Net Neutrality

Supreme Court Declines to Hear Net Neutrality Challenge

The Supreme Court lets a 2016 ruling stand, but net neutrality supporters shouldn't get their hopes up too much. This is largely procedural and ISPs greeted the news with a shrug.
Supreme Court Declines to Hear Net Neutrality Challenge
Image credit: via PC Mag
Executive Editor, PCMag
3 min read
This story originally appeared on PCMag

The Supreme Court yesterday declined to hear a case that challenged a lower court's decision to uphold the FCC's 2015 net neutrality order.

The case was brought by ISPs that wanted the high court to wipe out a 2016 D.C. Court of Appeals ruling that rejected a challenge to the FCC's now-defunct open internet order. At the time, the court found that the commission was within its right to reclassify broadband as a telecom service in order to regulate ISPs.

The Supreme Court said today that Justice Thomas, Justice Alito and Justice Gorsuch "would grant the petitions, vacate the judgment of the United States Court of Appeals for the District of Columbia Circuit, and remand to that court with instructions to dismiss the cases as moot." But four justices need to agree to take a case, and Chief Justice Roberts and Justice Kavanaugh had recused themselves.

Net neutrality supporters shouldn't get their hopes up too much, though. The 2016 ruling will remain in effect, but it doesn't pack much of a punch anymore. The FCC under President Donald Trump moved quickly to reverse Obama-era protections. Mostly, this just allows those opposed to that move to continue pursuing legal challenges to the Trump-era reversal, like Public Knowledge.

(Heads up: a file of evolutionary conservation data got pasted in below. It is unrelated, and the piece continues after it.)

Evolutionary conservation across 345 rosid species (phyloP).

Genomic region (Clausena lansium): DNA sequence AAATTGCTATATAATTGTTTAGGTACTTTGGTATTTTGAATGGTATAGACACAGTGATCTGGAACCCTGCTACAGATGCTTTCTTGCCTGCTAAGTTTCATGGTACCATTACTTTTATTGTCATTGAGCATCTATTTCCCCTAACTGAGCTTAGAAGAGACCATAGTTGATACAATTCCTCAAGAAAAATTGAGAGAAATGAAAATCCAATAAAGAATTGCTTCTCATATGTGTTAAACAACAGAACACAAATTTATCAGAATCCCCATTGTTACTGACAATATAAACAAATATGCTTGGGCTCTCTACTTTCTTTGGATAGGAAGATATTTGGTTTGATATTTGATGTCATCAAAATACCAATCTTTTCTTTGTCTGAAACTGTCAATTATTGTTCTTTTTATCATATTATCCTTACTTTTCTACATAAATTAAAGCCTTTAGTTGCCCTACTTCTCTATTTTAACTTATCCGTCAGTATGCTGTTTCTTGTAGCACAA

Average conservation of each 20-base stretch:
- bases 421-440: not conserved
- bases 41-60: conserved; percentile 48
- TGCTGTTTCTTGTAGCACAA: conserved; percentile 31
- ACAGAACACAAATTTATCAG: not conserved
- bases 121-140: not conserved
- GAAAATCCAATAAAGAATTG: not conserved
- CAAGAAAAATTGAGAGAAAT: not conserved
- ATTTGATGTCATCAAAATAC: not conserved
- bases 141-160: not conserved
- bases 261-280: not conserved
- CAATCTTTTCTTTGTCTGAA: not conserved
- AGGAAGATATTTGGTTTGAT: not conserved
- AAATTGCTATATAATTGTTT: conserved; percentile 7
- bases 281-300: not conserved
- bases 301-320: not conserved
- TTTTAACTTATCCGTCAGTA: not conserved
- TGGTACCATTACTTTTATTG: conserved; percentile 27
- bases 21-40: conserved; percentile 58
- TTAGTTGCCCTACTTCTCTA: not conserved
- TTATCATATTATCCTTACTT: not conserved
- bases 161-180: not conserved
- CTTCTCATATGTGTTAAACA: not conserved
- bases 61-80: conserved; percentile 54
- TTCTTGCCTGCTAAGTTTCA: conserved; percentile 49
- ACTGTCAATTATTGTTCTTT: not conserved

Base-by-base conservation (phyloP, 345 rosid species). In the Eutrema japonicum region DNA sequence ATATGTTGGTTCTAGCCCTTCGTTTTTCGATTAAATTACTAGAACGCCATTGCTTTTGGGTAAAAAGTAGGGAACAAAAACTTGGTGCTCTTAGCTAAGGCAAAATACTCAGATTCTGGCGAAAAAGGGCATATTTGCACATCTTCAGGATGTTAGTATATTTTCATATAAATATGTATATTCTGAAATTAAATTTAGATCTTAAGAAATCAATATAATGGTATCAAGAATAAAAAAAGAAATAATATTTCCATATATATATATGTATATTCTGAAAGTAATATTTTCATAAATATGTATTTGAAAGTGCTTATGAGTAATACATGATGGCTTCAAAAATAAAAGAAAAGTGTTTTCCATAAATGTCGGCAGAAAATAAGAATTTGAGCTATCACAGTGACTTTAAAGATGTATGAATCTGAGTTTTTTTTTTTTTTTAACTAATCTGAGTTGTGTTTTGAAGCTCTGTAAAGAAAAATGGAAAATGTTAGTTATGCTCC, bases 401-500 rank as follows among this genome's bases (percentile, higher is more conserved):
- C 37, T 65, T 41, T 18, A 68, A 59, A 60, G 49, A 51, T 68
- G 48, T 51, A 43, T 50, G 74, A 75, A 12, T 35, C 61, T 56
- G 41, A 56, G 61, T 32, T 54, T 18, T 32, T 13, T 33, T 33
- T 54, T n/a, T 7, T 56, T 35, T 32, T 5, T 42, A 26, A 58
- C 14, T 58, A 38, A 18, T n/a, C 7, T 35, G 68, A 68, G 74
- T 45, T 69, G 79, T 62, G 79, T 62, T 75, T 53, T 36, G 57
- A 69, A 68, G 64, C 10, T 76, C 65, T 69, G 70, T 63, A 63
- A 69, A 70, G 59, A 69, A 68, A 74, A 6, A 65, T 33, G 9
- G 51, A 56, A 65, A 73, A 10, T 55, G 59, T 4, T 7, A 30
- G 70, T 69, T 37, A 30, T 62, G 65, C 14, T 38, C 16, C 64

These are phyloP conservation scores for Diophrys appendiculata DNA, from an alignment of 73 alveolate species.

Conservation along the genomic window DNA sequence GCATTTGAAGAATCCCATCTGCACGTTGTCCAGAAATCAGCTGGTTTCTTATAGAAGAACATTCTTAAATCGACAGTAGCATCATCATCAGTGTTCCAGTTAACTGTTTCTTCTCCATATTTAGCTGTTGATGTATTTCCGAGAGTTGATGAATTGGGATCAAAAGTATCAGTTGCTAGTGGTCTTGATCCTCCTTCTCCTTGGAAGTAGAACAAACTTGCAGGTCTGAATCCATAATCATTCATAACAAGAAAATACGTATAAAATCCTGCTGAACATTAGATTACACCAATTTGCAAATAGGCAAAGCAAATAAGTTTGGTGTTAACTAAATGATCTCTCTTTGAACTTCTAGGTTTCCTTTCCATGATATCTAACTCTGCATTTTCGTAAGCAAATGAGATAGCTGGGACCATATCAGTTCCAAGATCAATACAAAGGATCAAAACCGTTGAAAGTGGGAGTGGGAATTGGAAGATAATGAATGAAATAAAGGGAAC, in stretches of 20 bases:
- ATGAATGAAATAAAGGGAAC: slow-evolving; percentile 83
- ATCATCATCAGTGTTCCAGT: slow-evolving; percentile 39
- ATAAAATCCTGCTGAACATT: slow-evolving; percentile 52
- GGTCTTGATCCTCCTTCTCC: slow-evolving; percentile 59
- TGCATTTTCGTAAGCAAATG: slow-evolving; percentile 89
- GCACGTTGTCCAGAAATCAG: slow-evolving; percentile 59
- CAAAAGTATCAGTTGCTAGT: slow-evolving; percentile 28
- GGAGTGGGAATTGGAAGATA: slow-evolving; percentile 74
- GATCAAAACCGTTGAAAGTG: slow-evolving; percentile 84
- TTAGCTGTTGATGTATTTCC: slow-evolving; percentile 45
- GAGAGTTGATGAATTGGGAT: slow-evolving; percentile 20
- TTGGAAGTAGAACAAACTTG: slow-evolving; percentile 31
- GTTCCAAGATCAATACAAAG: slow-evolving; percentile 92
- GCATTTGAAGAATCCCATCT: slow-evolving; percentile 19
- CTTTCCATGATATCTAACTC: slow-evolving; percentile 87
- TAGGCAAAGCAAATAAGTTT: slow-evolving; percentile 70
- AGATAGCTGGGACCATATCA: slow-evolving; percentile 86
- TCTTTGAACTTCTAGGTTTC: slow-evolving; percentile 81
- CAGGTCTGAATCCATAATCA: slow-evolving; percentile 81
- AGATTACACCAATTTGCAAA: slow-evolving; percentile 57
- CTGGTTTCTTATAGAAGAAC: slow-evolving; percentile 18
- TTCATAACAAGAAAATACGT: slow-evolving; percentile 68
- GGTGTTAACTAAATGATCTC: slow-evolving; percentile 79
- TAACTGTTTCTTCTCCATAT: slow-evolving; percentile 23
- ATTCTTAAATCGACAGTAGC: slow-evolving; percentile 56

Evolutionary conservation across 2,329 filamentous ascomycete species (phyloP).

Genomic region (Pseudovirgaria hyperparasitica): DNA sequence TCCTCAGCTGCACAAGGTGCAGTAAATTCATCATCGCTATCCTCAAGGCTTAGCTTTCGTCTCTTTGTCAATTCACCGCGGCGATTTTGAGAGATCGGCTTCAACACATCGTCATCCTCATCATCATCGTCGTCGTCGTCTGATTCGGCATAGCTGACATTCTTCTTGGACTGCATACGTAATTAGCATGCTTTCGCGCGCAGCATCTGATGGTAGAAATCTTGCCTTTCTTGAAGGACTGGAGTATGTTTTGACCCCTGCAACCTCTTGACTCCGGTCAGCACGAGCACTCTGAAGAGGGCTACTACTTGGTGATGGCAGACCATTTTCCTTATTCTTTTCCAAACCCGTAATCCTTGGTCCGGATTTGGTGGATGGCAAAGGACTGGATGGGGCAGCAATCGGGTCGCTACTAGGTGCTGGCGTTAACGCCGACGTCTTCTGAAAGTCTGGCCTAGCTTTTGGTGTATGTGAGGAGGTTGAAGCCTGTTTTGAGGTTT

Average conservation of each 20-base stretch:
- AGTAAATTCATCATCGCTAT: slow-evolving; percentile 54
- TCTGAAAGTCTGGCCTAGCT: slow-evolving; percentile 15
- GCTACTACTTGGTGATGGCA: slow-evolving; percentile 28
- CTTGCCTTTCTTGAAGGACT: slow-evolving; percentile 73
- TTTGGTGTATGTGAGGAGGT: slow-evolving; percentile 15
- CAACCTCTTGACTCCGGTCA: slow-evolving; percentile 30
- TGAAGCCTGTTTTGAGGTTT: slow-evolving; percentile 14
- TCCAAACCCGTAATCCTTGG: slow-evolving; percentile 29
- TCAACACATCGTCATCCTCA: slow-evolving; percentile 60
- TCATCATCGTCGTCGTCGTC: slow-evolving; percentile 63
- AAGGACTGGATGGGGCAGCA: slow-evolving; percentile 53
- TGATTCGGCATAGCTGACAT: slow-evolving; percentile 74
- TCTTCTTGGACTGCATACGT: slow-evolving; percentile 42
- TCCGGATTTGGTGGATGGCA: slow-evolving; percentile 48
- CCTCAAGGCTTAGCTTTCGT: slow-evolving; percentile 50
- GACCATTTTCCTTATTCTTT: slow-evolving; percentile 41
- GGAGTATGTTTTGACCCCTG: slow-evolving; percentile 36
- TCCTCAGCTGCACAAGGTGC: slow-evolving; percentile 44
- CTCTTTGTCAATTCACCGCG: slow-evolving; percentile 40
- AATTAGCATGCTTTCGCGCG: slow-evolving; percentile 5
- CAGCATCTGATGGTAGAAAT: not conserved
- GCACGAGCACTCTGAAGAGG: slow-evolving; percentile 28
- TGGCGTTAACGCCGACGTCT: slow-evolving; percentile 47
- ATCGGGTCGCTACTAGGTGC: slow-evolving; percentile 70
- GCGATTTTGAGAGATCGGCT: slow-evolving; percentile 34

"While the current FCC has repealed [the 2015] rules -- a decision Public Knowledge is currently challenging in court -- this means that the previous decision is binding on the current FCC, and on the D.C. Circuit panel that hears the current challenge," John Bergmayer, senior counsel at Public Knowledge, said in a statement. "Much of the current FCC's argument depends on ignoring or contradicting the D.C. Circuit's earlier findings, but now that these are firmly established as binding law, the Pai FCC's case is on even weaker ground than before."

The Internet & Television Association, which represents major ISPs and was among the groups that challenged the 2016 ruling, said the Supreme Court's decision was "not surprising."

"Once the current FCC repealed the 2015 Order, almost all parties -- including NCTA -- agreed that the case was moot. Today's decision is not an indication of the Court's views on the merits but simply reflects the fact that there was nothing left for the Court to rule on," the organization said.

Jonathan Spalter, president and CEO of USTelecom, which also challenged the 2016 ruling, echoed those sentiments. The Trump FCC's reversal "remains the law of the land and is essential to an open internet that protects consumers and advances innovation. USTelecom will continue to support that order from challenges in Washington, D.C. and state capitals," he said.

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